TT Superbikes review

Are motorbikes really super, or just tarted up bicycles, asks GamesMaster

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When anyone mentions the word 'maniac', we invariably think of nut jobs like Friday 13th's Jason Voorhies and people who run with scissors in their hands.

However, honourable mentions must go to the bike-mad loonies who descend upon the UK each June for the most notorious race on the planet - the Isle of Man TT.

Gran Turismo levels of authenticity are the key to TT Superbikes' quirky brilliance, so prepare yourself for front and rear braking, individual wheel suspension and lifelike slipstreaming.

Bike physics are also spot on, so remember to lean forward when accelerating or risk pulling the mother of all wheelies!

Race, study and unlock new segments and you'll eventually challenge the world's best over the entire 38-mile course that's bona fide right down to the last kerb and hedgerow.

With up to 1000cc bikes that'll reach speeds of over 200mph, TT shifts at some whack - especially from our preferred cockpit view, even though looks-wise it's more PSone than PS2.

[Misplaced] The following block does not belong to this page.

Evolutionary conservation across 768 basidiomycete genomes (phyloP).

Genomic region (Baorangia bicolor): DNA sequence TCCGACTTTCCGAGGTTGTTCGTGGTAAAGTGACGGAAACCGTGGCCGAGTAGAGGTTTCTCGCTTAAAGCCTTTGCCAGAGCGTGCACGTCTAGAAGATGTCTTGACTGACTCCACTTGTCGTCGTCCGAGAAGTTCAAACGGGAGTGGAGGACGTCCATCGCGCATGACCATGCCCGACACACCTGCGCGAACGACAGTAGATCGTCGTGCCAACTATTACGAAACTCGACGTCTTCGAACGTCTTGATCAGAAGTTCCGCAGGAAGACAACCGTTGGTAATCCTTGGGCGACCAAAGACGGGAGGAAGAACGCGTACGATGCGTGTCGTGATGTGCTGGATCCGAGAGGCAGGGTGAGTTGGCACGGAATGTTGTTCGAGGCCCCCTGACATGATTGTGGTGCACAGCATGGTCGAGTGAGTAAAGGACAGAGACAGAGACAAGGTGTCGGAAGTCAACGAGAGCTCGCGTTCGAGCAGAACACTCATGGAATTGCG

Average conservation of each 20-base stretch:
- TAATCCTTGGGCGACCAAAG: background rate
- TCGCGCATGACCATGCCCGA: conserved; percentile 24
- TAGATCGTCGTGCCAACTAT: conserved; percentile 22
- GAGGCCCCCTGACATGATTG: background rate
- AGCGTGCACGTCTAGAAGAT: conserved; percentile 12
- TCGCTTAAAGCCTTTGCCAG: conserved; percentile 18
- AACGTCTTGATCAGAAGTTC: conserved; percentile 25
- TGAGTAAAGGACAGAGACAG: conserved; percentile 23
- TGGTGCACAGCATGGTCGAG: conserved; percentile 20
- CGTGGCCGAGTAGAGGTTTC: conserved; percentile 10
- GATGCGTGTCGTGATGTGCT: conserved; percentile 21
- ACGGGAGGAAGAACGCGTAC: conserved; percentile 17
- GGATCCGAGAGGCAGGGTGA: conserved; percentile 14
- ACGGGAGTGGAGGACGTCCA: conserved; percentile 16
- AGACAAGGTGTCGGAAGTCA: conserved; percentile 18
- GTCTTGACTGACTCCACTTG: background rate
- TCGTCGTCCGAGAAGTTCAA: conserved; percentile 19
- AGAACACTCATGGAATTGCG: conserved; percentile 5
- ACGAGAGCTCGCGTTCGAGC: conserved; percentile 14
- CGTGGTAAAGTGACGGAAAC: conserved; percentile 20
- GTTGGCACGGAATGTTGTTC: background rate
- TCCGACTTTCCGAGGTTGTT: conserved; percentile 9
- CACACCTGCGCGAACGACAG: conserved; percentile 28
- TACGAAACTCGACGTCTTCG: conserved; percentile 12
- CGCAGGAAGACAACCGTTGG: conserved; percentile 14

Despite three difficulty levels and the usual optional gubbins, such as assisted breaking, TT isn't exactly what you'd call an accessible racing experience. This means that painstakingly memorising every metre of the course layout is a must if you're serious about triumphing over some horrifically unforgiving AI riders.

TT certainly isn't for everyone (and a half-decent map would have made it far more accessible to newbies). But biking aficionados will go wild with joy that they finally have a racer worthy of their beloved sport.

So whether you loved Sega's ancient Manx TT, worship TT super racer Adrian Archibald or want to test your gaming mettle, gear up for the most hardcore ride ever...

TT Superbikes is out now for PS2

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